Euler Search Windows' direction

I have some questions about Euler Decon. While we are running Euler method on a gridded data as I understand - from the illustrions ont eh manual and the Theory description- the search window is always moving from right to left and from down to top( west to east and south to north).

Here is the question:

Would it be there any change on the soluotion if we chane the search windows' application direction? In theory there shouldn't be any? But is there any experiment about that or can I change the direction of the search window manually on the run.

Thanks for concern

Best regards.

Best Answer

  • DarrenAndrews
    DarrenAndrews Posts: 146 Fluorite Rank Badge
    Answer ✓
    Greetings @MehmetAliGÜNGÖR ,

    Thank you for your question. Your statement is correct regarding the direction that the search window is moved in during Euler deconvolution.

    Euler deconvolution is run separately on each of the search windows. There is no part of that calculation that requires consideration of the results of deconvolution within the adjacent search windows, therefore there would be no change to the results if the direction that the search window moves was changed. Because of this we do not provide a means to change the "search direction" as you describe above.

    Best regards,

    Darren Andrews
    Technical Team Manager
    Geosoft logo


  • Hi @DarrenAndrews ,

    Many thanks for replying. I am wondering if there is any example with the Euler Deconvolution method to examine mineralized zone in exploration. That might be a good solution for Euler method. If you know anything like that would you share?

    Thanks anyway,

  • Hi @MehmetAliGÜNGÖR,

    There are certain styles of mineralization (for example porphyry and IOCG deposits) that can have a strong correlation with gravity and/or magnetic anomalies, but in practice, even for those styles of mineralization, that correlation is not always evident. Euler deconvolution is a useful technique for quickly analyzing a large number of anomalies in a dataset, but not that useful in isolation for identifying mineralisation.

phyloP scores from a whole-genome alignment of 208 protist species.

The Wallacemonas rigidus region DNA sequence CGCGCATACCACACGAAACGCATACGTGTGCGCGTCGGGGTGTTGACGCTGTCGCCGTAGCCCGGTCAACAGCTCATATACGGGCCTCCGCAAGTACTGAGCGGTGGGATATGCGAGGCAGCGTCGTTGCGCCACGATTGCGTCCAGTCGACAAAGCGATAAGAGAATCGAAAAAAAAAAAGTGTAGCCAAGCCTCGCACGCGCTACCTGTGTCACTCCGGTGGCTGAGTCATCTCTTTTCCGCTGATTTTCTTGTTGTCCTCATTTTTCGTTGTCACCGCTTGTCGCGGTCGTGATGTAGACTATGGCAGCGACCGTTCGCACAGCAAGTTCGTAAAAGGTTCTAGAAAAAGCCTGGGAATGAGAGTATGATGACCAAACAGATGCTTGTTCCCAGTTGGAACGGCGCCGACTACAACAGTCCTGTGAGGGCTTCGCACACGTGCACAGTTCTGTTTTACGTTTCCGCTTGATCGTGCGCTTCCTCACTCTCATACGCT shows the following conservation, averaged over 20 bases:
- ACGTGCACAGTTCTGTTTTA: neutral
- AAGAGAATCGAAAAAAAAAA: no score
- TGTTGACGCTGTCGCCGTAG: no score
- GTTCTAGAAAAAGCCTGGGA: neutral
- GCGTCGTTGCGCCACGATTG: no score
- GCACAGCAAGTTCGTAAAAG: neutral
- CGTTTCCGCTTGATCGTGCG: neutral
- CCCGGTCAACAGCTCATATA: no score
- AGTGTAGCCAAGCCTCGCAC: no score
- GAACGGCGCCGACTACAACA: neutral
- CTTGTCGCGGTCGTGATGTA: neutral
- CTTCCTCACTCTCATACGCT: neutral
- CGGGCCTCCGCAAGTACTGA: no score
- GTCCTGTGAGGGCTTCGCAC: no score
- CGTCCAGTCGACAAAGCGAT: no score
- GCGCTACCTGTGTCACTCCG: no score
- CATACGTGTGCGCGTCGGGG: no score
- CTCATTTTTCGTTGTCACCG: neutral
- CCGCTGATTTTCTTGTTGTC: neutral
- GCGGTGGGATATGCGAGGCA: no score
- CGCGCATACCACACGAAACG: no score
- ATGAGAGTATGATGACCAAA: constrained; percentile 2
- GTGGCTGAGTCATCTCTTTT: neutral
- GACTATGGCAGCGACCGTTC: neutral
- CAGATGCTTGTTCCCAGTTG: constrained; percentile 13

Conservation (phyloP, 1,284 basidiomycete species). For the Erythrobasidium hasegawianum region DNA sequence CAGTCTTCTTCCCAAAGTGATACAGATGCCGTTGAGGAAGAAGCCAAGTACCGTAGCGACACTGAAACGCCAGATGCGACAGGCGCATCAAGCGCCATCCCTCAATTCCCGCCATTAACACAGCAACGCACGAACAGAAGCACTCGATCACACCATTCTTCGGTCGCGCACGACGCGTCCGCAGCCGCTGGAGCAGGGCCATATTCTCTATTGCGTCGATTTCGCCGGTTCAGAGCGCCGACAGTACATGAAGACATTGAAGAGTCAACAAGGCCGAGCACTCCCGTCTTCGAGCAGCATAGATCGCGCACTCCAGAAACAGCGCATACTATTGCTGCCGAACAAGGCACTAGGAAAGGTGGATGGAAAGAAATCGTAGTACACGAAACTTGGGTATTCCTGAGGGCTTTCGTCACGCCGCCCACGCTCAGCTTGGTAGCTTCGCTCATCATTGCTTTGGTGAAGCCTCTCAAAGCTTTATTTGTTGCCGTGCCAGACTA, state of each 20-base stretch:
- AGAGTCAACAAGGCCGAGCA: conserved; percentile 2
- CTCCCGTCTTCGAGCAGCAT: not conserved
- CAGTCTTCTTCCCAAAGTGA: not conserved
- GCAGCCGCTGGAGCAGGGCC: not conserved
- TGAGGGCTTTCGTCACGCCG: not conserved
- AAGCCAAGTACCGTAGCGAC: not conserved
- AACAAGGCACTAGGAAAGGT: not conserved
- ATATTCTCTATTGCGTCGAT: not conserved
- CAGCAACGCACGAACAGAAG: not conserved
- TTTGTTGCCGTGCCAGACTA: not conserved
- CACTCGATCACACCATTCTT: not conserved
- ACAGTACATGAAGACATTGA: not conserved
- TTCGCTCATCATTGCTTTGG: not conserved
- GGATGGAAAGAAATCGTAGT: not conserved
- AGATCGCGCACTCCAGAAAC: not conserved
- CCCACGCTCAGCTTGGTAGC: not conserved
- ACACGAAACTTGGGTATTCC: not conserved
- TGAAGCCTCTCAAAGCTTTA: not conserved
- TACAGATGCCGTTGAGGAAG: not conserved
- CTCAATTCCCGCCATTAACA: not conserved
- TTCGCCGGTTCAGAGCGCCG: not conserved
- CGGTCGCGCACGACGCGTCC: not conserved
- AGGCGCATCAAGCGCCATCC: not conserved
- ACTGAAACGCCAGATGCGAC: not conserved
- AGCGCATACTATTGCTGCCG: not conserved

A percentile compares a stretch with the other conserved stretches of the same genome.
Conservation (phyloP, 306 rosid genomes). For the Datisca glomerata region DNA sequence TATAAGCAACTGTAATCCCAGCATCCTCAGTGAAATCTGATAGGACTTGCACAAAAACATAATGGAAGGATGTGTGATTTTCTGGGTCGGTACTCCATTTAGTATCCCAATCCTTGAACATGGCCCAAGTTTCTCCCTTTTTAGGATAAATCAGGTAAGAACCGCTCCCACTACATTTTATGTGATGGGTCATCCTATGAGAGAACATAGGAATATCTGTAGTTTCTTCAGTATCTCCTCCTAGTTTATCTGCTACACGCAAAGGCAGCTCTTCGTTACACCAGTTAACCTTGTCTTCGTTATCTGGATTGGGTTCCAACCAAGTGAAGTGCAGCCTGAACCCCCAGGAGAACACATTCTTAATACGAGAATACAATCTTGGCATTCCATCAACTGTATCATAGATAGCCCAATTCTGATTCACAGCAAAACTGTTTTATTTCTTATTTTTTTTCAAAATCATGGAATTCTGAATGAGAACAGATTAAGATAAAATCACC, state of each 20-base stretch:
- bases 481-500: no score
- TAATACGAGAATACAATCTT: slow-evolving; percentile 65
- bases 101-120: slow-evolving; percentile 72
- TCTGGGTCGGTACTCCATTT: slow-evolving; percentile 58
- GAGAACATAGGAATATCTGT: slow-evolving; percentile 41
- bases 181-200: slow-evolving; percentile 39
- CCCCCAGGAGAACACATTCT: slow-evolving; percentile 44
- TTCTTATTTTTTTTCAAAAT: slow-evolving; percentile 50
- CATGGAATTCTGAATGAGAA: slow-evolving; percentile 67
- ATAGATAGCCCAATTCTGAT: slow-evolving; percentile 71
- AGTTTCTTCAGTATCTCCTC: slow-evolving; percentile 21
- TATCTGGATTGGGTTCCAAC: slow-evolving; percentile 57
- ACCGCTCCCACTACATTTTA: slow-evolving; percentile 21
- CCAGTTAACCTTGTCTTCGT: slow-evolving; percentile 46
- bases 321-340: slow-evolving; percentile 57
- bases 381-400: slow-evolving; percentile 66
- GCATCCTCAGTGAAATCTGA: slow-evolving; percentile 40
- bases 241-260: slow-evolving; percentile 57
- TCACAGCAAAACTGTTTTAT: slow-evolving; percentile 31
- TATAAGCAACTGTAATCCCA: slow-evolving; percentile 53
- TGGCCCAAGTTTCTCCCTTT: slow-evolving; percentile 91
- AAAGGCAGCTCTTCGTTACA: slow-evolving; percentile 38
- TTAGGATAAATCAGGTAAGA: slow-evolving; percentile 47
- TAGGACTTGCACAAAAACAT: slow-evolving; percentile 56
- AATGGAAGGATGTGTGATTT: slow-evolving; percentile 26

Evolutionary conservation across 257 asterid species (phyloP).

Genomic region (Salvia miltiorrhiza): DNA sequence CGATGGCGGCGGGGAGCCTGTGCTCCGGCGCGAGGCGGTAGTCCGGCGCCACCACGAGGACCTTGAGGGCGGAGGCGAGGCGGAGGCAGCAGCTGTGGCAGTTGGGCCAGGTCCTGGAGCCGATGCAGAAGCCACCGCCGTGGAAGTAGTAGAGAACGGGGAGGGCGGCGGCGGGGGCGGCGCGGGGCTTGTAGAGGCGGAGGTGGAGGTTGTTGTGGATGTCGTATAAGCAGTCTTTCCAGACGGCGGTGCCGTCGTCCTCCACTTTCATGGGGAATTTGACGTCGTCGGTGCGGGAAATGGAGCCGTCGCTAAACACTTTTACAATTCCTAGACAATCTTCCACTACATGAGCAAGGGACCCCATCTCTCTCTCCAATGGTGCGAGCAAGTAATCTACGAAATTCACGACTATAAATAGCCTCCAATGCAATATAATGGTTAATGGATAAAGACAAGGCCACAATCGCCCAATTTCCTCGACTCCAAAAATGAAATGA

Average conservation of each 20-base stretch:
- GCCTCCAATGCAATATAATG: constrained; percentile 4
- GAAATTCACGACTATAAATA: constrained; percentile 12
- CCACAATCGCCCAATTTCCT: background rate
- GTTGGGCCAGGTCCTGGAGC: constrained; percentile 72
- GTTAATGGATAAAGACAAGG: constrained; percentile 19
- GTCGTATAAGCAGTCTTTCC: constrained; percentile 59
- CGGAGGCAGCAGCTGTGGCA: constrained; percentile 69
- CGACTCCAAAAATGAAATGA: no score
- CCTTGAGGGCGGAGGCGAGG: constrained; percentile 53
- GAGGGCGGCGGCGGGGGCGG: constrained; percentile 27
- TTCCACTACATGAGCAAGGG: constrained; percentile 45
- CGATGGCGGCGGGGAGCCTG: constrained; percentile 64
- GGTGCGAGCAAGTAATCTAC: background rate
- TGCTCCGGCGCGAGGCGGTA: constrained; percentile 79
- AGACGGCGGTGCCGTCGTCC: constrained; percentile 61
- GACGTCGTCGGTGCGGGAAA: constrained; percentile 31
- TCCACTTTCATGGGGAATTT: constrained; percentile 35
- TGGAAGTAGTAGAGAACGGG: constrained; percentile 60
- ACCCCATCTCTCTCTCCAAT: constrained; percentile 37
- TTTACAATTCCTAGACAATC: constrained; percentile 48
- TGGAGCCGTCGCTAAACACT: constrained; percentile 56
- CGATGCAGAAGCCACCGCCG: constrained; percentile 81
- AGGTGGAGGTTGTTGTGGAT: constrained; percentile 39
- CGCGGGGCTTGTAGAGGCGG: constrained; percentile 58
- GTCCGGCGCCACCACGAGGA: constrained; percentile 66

In my experience (I worked in mineral exploration prior to joining Geosoft), I would use it as a "first pass" tool to achieve two outcomes:

    1. Provide estimates of depth to source over an area to help determine whether prospective (mineralized) geology is shallow enough to be explored for and mined "economically", which is broadly a function of the potential size of a mineral deposit versus it's depth below the Earth's surface.
    2. Identify individual anomalies of interest for further analysis (by modelling and inversion).

    If anomalies of interest were identified, I would then perform two and/or three dimensional modelling (for example using Geosoft's VOXI or GM-SYS products) to help determine whether to drill test the anomaly or not.

    Below is a reference to a paper you might find interesting. It describes the use of Euler Deconvolution, in conjunction with other interpretation tools (all available from Geosoft I might add!), to detect porphyry intrusions in Egypt:

    Mohammed Eldosouky, Ahmed. (2016). Detection of Porphyry Intrusions Using Analytic Signal (AS), Euler Deconvolution, and Center for Exploration Targeting (CET) Technique at Wadi Allaqi Area, South Eastern Desert, Egypt.. International Journal of Scientific and Engineering Research. Volume 7. 471-477.

    Best regards,
    Darren Andrews
    Technical Team Manager
    Geosoft logo
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